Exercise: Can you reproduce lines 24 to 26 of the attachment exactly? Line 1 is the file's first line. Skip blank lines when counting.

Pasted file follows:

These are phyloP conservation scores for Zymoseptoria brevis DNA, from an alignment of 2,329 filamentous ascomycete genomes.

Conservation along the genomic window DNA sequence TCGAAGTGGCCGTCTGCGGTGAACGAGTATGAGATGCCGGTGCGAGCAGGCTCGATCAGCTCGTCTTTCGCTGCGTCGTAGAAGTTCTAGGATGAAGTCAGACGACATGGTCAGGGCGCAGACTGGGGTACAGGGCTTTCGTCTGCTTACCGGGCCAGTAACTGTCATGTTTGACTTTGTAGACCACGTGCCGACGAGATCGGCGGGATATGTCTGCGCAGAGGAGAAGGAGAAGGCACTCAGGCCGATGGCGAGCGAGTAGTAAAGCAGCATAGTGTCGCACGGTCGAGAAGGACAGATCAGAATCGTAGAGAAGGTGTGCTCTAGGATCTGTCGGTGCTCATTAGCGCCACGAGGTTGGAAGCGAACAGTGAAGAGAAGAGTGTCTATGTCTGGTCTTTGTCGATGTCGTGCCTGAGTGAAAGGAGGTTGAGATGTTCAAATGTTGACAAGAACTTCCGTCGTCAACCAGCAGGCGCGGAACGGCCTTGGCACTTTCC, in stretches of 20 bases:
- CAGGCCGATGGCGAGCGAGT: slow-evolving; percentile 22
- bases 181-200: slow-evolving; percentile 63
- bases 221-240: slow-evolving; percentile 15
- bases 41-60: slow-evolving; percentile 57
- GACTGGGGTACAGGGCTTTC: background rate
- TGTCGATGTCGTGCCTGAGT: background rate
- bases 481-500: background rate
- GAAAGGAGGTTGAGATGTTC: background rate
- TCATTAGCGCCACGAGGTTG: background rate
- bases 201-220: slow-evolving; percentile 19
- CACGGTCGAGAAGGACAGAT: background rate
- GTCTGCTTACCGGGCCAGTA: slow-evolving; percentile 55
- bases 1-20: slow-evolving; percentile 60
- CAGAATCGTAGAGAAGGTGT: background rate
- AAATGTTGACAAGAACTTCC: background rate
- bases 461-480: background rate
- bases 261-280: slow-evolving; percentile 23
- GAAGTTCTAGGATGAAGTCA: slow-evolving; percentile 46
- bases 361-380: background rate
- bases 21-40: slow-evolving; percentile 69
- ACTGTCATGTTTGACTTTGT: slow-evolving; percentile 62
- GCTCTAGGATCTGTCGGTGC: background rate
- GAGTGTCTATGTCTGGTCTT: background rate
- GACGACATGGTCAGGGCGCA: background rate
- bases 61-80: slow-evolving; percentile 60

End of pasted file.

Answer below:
- GCTCTAGGATCTGTCGGTGC: background rate
- GAGTGTCTATGTCTGGTCTT: background rate
- GACGACATGGTCAGGGCGCA: background rate